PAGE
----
Abdomen: The posterior portion of the body. Contains the heart, book lungs, and female reproductive organs.

Arboreal: This means 'dwelling in trees." Is used to describe any tarantula that lives out its life off level ground in either a tree, or without a burrow.

Book lungs: The respiratory organ on that tarantula. Similar to the structure of books, formed by the enfolding of the cuticle which maximizes the surface area for the exchange between the hemolymph (anthropod "blood") and environment gases.

Carapace: Shield - like plate on the dorsal side of the cephalothorax.

Cephalothorax: The front body division on the tarantulas body. All appendages attach to the cephalothorax except the spinnerets.

Chelicerae (fangs): A pair a appendages of the cephalothorax. Each contains a basal segment and a fang. The basal segments contain the vemon glands and include cuticular teeth which are used to macerate prey.

Cuticle: The external material covering arthropods.

Eye pod: The small raised area on the carapace that contains the multiple eyes.

Instar: The periods between molts in an arthropod.

Invertebrates: A general term for all multiple - celled animals that lack an internal skeleton, that is, are not vertebrates.

Legs: Each leg contains seven segments which are (from body out): coxa, trochanter, femur, patella, tibia, metatarsus, and tarsus. The tip of each tarsus contains two tarsal claws which are serrated and can be retracted.

Obligate burrower: A type of burrowing behavior in which that tarantula builds its own burrow. These kinds o f burrows are generally perfectly found at the entrance and vertical.

Opportunistic burrower: A type of burrowing behavior in which the tarantula adopts a pre-existing habitat feature such as a hollow under a rock or root for a retreat.

Pedipalps: The second pair a appendages attached to the carapace. The pedipalps look like small legs, but consist of only six segments. The pedipalps are primarily used to handle food.

Spinnerets: (web weavers) the silk producing appendages on the end of the abdomen in spiders.

Tanning: The chemical process by which the pale, soft cuticle of a recently molted arthropod hardens and darkens.

Terrestrial: Literally "living on the ground usually in a burrow" Any organism that lives most or all of its life on the ground and lacking any obvious adaptations for climbing.

Urticating hairs: A type of defensive hair shed by tarantulas. These hairs are notified to irritate skin by digging into the tissue. Tarantula flip or throw these when agitated or upset.


As spiders have a hard exoskeleton molting is the growth process. Before they molt, they usually stop eating for a week or longer. When you see it lying on its back it probably is molting. The tarantula will normally rest for a few days after molting before it resumes its normal routine.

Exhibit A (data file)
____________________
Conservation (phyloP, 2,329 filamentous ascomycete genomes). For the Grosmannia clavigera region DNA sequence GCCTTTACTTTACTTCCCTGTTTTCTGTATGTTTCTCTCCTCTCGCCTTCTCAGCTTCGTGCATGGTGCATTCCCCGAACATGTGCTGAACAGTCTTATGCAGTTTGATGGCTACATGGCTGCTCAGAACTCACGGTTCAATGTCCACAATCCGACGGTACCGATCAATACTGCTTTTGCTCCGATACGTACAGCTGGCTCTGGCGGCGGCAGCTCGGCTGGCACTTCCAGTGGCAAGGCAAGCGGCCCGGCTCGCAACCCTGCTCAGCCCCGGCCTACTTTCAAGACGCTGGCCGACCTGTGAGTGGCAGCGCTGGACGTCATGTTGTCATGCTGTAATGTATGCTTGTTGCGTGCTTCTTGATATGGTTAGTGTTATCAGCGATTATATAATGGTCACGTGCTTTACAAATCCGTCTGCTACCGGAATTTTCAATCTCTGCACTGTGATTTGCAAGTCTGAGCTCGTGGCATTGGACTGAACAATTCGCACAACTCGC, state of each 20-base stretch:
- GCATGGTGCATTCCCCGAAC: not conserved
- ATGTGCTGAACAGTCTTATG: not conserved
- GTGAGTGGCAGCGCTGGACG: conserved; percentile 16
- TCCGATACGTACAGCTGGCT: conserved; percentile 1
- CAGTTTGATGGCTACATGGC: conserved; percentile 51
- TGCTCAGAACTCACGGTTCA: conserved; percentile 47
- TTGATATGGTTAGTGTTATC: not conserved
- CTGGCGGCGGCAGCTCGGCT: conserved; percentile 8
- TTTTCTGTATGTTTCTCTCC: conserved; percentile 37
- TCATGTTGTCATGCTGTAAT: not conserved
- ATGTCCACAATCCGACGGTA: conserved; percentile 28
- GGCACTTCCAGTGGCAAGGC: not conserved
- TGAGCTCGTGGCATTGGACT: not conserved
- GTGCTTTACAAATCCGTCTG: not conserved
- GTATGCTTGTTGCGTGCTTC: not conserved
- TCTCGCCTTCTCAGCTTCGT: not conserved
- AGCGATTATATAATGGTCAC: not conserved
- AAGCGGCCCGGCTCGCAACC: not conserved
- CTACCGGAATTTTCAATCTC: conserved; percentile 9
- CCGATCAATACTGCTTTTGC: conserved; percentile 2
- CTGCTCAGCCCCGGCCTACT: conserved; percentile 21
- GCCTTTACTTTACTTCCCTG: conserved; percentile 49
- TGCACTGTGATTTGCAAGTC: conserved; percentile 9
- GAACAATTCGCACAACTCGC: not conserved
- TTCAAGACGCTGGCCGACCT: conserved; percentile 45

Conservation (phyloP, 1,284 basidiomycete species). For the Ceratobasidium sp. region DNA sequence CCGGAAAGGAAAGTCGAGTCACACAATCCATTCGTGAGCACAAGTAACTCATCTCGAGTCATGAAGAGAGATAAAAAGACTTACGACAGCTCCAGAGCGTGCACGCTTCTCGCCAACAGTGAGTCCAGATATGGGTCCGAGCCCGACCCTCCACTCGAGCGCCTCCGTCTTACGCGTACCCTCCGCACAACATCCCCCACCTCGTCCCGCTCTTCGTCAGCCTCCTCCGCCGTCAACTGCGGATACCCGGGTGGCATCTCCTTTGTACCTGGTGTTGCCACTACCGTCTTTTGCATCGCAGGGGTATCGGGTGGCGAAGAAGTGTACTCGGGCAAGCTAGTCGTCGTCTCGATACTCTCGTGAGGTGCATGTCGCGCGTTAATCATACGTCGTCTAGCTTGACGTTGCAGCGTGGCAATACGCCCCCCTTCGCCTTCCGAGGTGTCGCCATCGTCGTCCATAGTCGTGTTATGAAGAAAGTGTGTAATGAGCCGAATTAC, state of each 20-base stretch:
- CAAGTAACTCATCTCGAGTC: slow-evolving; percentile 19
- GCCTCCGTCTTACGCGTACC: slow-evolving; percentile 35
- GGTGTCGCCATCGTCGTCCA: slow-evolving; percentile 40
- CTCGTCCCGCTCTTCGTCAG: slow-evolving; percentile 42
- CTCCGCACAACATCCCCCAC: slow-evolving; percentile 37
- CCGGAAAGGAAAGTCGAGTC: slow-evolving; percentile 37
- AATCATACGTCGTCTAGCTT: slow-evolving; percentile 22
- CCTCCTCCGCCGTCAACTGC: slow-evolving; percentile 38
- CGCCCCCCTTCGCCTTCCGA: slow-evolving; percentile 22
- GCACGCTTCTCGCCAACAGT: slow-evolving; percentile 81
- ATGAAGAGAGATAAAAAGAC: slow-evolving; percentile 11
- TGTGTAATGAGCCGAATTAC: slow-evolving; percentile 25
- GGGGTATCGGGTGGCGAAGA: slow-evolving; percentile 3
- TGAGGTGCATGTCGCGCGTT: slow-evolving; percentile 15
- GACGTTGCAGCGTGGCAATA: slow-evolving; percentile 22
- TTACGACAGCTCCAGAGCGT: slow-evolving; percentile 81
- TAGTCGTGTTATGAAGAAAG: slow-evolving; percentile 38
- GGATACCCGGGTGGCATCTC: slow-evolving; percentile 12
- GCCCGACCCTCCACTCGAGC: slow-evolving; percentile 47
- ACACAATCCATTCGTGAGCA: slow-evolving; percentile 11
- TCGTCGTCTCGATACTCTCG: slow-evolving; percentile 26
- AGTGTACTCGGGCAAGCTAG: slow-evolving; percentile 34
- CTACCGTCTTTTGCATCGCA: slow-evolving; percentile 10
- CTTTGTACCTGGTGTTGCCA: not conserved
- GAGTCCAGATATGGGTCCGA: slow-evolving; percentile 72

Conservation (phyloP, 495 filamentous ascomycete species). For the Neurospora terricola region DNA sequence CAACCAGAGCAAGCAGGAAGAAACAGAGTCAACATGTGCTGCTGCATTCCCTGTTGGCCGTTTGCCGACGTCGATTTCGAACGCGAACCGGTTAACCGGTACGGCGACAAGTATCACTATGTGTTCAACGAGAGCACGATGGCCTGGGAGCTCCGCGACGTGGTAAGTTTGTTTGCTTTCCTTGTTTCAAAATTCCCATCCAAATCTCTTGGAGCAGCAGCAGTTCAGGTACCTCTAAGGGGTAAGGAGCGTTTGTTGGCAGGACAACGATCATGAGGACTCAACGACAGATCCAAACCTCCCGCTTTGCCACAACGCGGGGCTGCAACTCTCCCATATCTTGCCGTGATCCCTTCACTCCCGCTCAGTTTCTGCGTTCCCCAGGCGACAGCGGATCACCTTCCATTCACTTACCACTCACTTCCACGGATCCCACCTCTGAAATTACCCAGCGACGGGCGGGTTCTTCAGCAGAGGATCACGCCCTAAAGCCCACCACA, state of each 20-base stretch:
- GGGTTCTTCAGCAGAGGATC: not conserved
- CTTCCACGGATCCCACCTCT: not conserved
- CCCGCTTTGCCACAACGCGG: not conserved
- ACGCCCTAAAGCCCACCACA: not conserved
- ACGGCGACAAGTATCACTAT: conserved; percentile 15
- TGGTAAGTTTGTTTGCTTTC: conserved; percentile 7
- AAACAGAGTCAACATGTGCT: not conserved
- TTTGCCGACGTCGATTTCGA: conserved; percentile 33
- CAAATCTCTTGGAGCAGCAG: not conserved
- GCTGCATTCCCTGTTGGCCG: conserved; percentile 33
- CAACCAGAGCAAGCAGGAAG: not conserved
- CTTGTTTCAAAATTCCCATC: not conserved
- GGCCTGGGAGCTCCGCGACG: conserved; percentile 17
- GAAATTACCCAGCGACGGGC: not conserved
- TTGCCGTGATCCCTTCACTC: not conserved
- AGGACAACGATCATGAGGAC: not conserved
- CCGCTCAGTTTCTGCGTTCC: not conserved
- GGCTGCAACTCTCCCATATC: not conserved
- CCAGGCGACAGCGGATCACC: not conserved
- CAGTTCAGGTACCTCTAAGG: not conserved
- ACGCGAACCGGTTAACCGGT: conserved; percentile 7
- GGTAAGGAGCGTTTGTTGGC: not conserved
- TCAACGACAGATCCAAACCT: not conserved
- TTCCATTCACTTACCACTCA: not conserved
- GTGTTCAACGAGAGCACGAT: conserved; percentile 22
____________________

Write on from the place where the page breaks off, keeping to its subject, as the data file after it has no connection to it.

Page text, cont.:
The molt is divided into three phases

A. Splitting open of cephalothorax.

B. Freeing of the abdomen.

C. Withdrawal of the legs, Pedipalps and extremities. *

* Sometimes a problem occurs and the tarantula can not free itself. If this is bad enough you may loose the spider. Spray misting lightly and preventing dryness can prevent this.

Pressure causes the cuticula to split open. This produces tension that causes the carapace to lift up like a lid. The abdomen is freed by means of tears originating in the cephalothorax. After the molt the spider remains motionless for a fairly long time to recover from its exertions. It takes several days before the exoskeleton of the spider hardens again. This is when growth occurs.


Tarantulas are actually relatively simple to care for and inexpensive. Basically for ground dwellers, you need a 5 gallon tank, a gallon jar or even a box big enough to let the tarantula move about. Do not fail to provide fresh air access, wire mesh lid, lots of holes in a metal lid or a small mesh screen wire cover for a fish tank or box.

For soil you can use potting soil, peat moss. Peat moss retains moisture very well, though too much promotes fungi and mold.

Don't use too decoration in the container or you will not enjoy watching the spider.

A rock instead of wood may prevent the growth of mold. A small water dish or a sponge filled regularly with water is needed constantly you pet must have a constant supply of water.

Do not let the container contents stay wet but you must maintain humidity. A fine spray mist from a spray bottle (as needed) is a good idea.


Crickets and grasshoppers are a staple food supply for most American tarantula. For spiderlings, give them freshly killed crickets grass hoppers or most insects (smashed). Do not be allarmed if after first hatch spiderlings are eaten by other spiderlings. This is a part of natures "survival of the fittest". With a hatch of 300 to over a thousand your problem may be housing and feeding.

Adults, they eat most any thing they can capture in the wild. (NEVER feed wasps, bees or any stinging insects or species).


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